Narrator: This is one of Dutch artist Piet Mondrian’s earliest abstract compositions. Mondrian began by sketching a tree, reworking the image so that the branches were regularized into horizontal and vertical lines. For Mondrian, these lines symbolized the opposing forces governing the world, and they came to structure all of his paintings from this point on. Curator Leah Dickerman:
Curator, Leah Dickerman: If you look at the picture, you see that it becomes much brushier and less defined around the edges. And this was a particular problem for the first generation of abstract artists. How do you define the edge? It was no longer a clean boundary between a thing and the rest. You don't know what's foreground and background. And that was a problem that Mondrian kept working on again and again throughout his career.
Narrator: Mondrian made this painting as a young artist living in Paris, where he saw Pablo Picasso’s cubist work.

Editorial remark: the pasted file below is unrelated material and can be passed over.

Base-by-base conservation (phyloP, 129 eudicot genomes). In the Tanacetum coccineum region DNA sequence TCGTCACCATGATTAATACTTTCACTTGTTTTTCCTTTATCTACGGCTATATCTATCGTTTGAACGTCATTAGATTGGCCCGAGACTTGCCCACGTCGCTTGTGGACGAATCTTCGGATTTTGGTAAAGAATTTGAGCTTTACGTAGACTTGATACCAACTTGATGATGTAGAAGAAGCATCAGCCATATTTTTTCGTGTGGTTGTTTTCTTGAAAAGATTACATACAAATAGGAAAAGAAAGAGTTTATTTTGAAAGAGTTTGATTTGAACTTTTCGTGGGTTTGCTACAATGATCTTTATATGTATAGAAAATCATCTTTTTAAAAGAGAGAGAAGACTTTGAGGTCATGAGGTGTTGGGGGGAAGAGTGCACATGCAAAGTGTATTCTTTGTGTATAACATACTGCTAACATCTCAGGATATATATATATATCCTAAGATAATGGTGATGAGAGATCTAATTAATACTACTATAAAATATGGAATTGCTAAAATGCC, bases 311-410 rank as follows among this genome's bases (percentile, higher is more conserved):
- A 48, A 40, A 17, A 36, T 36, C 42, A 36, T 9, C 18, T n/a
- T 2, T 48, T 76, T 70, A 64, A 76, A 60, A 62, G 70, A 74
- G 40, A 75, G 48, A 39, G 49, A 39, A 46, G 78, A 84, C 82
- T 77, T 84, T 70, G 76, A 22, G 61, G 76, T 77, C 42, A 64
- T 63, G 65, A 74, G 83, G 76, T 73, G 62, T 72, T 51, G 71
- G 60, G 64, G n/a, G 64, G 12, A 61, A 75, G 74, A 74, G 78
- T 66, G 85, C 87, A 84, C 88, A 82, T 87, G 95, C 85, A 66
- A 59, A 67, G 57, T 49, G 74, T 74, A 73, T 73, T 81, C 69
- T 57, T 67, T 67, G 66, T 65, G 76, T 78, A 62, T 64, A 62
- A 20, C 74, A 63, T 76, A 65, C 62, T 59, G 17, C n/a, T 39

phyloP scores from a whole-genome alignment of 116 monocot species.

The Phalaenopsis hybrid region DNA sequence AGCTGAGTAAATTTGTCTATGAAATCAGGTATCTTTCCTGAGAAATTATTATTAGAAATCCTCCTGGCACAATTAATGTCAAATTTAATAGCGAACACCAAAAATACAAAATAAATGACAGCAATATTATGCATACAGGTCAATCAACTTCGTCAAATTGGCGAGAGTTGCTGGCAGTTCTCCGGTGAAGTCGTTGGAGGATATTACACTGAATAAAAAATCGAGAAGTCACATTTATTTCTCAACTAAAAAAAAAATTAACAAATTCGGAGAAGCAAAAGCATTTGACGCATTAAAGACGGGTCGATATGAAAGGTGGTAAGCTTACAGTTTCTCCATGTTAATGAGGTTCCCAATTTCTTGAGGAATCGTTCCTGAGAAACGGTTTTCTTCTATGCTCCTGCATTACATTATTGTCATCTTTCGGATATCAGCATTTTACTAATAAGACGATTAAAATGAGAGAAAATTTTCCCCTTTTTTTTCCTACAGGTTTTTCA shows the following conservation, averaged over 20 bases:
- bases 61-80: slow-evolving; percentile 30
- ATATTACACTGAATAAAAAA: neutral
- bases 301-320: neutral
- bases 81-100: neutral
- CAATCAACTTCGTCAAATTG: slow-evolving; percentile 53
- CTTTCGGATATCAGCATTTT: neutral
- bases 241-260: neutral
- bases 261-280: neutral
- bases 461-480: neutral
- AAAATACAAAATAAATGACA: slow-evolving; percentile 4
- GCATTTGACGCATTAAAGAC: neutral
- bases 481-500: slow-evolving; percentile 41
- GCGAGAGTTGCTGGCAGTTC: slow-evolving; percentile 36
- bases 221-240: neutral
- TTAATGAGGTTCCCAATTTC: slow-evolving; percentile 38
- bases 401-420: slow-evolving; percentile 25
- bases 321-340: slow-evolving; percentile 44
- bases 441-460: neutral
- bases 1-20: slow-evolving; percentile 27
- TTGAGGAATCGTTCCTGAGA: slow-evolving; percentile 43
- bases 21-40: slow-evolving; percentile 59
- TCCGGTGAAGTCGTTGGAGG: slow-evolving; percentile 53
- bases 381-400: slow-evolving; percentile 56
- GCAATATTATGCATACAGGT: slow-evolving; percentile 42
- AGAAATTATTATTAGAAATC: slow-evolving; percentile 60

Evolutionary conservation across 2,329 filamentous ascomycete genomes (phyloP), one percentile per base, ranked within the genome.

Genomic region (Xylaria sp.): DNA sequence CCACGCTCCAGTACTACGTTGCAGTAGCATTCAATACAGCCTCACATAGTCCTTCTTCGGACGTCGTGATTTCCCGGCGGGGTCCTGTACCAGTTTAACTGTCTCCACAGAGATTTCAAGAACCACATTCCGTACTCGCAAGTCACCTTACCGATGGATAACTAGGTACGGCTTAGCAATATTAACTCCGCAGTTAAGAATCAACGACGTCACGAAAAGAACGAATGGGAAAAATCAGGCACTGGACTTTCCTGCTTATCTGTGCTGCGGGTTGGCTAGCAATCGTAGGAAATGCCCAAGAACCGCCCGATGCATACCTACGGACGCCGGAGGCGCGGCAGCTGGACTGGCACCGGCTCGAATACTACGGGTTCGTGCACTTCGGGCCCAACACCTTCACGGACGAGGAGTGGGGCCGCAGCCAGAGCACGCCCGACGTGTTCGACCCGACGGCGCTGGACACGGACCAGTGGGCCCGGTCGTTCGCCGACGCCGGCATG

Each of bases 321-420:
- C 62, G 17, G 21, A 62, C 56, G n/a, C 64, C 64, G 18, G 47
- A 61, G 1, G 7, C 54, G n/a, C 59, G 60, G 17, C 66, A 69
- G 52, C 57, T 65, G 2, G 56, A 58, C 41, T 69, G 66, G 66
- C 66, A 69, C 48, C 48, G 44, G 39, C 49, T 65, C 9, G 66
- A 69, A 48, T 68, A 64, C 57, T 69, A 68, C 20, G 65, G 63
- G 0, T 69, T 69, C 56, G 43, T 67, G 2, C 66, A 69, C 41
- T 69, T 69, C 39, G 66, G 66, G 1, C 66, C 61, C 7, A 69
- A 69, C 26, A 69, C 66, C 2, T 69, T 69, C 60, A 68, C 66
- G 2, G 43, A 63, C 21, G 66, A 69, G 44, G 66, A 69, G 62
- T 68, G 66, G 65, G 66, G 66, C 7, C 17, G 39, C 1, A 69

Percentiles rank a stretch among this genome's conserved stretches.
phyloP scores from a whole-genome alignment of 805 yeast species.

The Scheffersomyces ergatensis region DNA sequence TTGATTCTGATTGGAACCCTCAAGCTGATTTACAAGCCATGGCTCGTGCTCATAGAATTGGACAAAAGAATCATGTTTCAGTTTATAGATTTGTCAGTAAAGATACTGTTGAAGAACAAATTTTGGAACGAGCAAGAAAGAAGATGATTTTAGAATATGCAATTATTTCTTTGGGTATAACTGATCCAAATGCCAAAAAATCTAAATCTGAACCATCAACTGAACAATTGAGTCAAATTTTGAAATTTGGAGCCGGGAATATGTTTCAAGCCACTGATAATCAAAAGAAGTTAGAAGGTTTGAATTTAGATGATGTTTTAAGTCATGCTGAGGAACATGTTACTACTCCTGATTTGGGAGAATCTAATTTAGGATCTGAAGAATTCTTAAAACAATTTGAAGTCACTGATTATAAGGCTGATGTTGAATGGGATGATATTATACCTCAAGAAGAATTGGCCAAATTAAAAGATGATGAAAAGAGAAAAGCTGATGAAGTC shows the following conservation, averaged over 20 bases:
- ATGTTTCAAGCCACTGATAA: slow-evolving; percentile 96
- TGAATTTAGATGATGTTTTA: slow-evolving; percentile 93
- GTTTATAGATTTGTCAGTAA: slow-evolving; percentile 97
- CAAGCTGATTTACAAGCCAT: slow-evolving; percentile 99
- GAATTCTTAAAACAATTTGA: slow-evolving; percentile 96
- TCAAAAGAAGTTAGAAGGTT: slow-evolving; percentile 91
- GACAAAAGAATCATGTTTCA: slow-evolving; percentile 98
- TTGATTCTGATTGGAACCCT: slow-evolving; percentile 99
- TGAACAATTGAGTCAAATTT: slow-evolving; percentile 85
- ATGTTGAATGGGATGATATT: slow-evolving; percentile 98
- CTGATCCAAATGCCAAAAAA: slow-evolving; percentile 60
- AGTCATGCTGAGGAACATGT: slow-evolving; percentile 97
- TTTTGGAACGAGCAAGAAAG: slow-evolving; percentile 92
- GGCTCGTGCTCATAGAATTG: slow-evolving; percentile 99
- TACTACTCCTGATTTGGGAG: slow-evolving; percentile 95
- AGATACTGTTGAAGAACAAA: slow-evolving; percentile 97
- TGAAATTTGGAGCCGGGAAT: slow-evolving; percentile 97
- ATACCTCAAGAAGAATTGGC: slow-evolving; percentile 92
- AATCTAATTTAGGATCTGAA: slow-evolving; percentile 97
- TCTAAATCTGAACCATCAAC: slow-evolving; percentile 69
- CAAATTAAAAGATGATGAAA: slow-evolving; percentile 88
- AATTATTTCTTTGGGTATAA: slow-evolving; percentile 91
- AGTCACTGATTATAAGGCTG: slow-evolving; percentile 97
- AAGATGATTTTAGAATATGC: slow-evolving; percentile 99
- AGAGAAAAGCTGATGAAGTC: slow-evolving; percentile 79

Curator, Leah Dickerman: The innovations of Picasso’s artwork in the years from 1910 to 1913, the breaking up and fracturing of forms had sent a shockwave through Mondrian’s mind in the way that it had for so many other artists. And in response to that, Mondrian changed his practice dramatically and set many of the principles that would structure his work for the years to come. But he was also critical of Picasso and said that he didn't go far enough; that he didn't see the logical implications of his own work, and that those implications were abstraction. He continued, from this point on, pushing further and further towards a systematic language for abstraction.